Seattle Seahawks quarterback Russell Wilson could break the team season records for touchdown passes, passing yards and completion percentage.
RENTON — Whenever anyone has raised the topic of quarterback Russell Wilson throwing more, the Seahawks’ coaching staff has traditionally responded one of two ways.
The first was that doing so would deviate from their identity and thus be a betrayal. “To sit here and tell you we’re going to throw it 500 times — probably not gonna happen,” offensive coordinator Darrell Bevell said at a town-hall meeting before last season. “That’s not the philosophy. That’s not how we’re built.”
The second was to politely ignore the questions altogether. “It’s been a good marriage,” quarterback coach Carl Smith said last year. “He likes to win games. We like to win games. And he’s doing what we ask him to do.”
Seahawks @ Arizona, 1:25 p.m., Ch. 13
But now we’re entering 2016 and the final game of the regular season, and Wilson is on the verge of shattering franchise passing records. Of note:
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• Wilson needs one passing touchdown to tie Dave Krieg’s season record of 32 set in 1984 and two touchdowns to become the leader.
• He needs 140 yards to pass Matt Hasselbeck’s 2007 record for season passing yards and 173 yards to become the first quarterback in team history to throw for 4,000 yards.
• He needs to complete only four passes to pass Warren Moon and move into second place for most completions in a season.
• It would be almost impossible for him not to finish with the best season completion percentage in team history. He has completed 68.1 percent of his passes. The previous record was Krieg’s 65.6 in 1991.
• And if he somehow throws four touchdowns on Sunday, he would move into the franchise’s top three for career touchdown passes.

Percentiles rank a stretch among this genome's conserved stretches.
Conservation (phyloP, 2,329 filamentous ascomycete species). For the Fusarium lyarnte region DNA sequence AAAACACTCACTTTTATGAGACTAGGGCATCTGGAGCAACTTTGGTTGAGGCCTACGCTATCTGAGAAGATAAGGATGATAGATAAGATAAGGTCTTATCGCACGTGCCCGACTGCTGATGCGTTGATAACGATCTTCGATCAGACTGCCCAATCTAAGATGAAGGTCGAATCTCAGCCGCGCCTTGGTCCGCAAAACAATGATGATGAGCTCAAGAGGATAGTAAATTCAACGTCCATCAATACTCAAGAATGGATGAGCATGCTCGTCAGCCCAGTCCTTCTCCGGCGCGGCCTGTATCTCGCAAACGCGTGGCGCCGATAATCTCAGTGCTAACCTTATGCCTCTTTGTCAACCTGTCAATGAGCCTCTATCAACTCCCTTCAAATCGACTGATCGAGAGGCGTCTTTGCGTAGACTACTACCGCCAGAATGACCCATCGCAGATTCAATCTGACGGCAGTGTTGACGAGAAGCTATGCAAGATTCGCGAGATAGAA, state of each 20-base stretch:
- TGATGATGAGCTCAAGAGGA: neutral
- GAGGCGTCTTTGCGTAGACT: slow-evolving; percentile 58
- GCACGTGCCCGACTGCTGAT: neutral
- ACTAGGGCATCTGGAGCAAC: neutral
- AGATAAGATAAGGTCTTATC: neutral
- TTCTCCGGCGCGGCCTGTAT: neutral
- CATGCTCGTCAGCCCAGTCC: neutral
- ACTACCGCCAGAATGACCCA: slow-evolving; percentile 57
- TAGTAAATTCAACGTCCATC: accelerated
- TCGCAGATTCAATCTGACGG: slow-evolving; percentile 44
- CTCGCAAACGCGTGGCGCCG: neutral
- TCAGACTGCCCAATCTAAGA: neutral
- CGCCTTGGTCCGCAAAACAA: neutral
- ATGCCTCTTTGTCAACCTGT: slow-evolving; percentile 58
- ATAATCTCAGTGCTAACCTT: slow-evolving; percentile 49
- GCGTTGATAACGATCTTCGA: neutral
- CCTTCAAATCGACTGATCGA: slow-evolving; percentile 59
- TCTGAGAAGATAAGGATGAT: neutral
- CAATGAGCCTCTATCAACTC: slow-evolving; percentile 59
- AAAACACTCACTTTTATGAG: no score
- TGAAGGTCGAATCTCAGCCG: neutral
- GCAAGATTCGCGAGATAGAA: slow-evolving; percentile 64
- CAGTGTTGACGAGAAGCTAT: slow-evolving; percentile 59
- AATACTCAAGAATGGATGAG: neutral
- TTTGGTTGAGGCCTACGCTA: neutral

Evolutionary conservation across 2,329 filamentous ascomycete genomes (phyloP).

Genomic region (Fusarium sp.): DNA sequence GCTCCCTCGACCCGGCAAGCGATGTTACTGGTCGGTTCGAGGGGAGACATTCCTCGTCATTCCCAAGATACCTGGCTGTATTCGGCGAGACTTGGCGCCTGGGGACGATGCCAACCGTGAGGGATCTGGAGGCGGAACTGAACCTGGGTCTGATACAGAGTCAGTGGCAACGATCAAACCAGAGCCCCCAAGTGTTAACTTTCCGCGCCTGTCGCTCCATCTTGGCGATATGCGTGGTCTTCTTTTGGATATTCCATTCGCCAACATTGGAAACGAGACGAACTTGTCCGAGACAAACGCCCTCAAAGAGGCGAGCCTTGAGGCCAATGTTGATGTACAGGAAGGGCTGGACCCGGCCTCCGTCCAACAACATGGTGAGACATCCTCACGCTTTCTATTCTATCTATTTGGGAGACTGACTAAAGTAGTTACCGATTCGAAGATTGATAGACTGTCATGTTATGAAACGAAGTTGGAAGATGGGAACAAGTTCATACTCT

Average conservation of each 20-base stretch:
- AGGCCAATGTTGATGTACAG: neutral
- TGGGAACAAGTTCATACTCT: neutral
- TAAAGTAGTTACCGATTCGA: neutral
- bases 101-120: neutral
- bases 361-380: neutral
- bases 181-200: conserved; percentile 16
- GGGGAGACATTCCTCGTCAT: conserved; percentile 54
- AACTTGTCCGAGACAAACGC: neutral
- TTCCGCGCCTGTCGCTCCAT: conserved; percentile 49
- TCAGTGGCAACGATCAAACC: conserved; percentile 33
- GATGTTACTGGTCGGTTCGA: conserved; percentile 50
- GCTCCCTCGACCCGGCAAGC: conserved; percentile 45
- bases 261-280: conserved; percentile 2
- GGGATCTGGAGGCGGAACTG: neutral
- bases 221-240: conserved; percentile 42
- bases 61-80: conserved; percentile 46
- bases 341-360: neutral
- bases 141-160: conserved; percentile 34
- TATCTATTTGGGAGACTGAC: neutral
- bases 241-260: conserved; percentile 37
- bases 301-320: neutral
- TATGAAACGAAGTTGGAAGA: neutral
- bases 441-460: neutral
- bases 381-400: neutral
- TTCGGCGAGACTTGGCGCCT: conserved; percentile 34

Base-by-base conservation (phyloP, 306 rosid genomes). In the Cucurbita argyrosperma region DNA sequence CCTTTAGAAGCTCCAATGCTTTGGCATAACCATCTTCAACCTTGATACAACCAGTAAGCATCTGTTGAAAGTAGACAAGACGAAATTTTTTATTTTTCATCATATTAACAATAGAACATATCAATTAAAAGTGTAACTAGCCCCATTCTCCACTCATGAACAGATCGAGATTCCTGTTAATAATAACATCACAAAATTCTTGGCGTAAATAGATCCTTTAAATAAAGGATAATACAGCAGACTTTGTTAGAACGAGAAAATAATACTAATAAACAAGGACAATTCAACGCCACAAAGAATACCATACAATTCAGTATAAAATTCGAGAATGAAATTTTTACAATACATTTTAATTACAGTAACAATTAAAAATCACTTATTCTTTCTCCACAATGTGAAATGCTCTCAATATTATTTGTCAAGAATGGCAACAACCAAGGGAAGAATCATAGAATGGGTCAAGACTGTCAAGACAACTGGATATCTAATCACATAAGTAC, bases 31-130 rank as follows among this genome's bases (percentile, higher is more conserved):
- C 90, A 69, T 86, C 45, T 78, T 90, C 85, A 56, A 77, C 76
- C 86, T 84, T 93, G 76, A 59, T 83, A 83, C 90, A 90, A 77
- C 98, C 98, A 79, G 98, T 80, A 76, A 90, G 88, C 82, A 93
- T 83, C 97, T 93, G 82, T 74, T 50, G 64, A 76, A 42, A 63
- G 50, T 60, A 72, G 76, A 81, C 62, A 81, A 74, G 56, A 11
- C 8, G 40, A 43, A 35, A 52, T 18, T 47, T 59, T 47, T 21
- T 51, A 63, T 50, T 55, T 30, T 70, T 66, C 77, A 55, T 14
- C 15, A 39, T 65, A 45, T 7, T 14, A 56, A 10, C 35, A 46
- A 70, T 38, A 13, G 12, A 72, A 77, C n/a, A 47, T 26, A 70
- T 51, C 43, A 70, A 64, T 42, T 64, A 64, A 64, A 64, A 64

Wilson’s response to such milestones is what you’d expect.
“I’m honestly not a numbers guy,” he said. “I never have been.”
The Seahawks haven’t fundamentally changed. They are still third in the NFL in both rushing yards and attempts. But more has been asked of Wilson, not only because of his natural growth in his fourth year, but also because the Seahawks have trailed in games and needed to pass more.
Wilson has already attempted more passes (455) than last year (452). If he attempts 30 passes Sunday against the Cardinals, his season average, he would finish close to 500 passes for the year — the number Bevell once said the Seahawks probably wouldn’t touch.
Wilson has done this while still doing the thing coach Pete Carroll demands more than anything else: taking care of the ball. Wilson has thrown eight interceptions this season, which is in line with his first three years: 10 interceptions in 2012, nine in 2013 and seven in 2014.
For emphasis, here are Wilson’s interception rates:
• 2015: 57 passes per interception
• 2014: 64.5 passes per interception
• 2013: 45 passes per interception
• 2012: 30 passes per interception
He is throwing more and still being as efficient, if not more efficient, than he’s ever been. His interception rate is where it should be. His yards per attempt (8.4) are the highest of his career. He has never had more passing plays of at least 20 yards.
“I think we’ve seen him continue to improve,” Carroll said. “I think that his attitude and ability to attack the challenges and to keep going at it and working hard to get better is demonstrated.
“He’s really put together probably his most productive season.”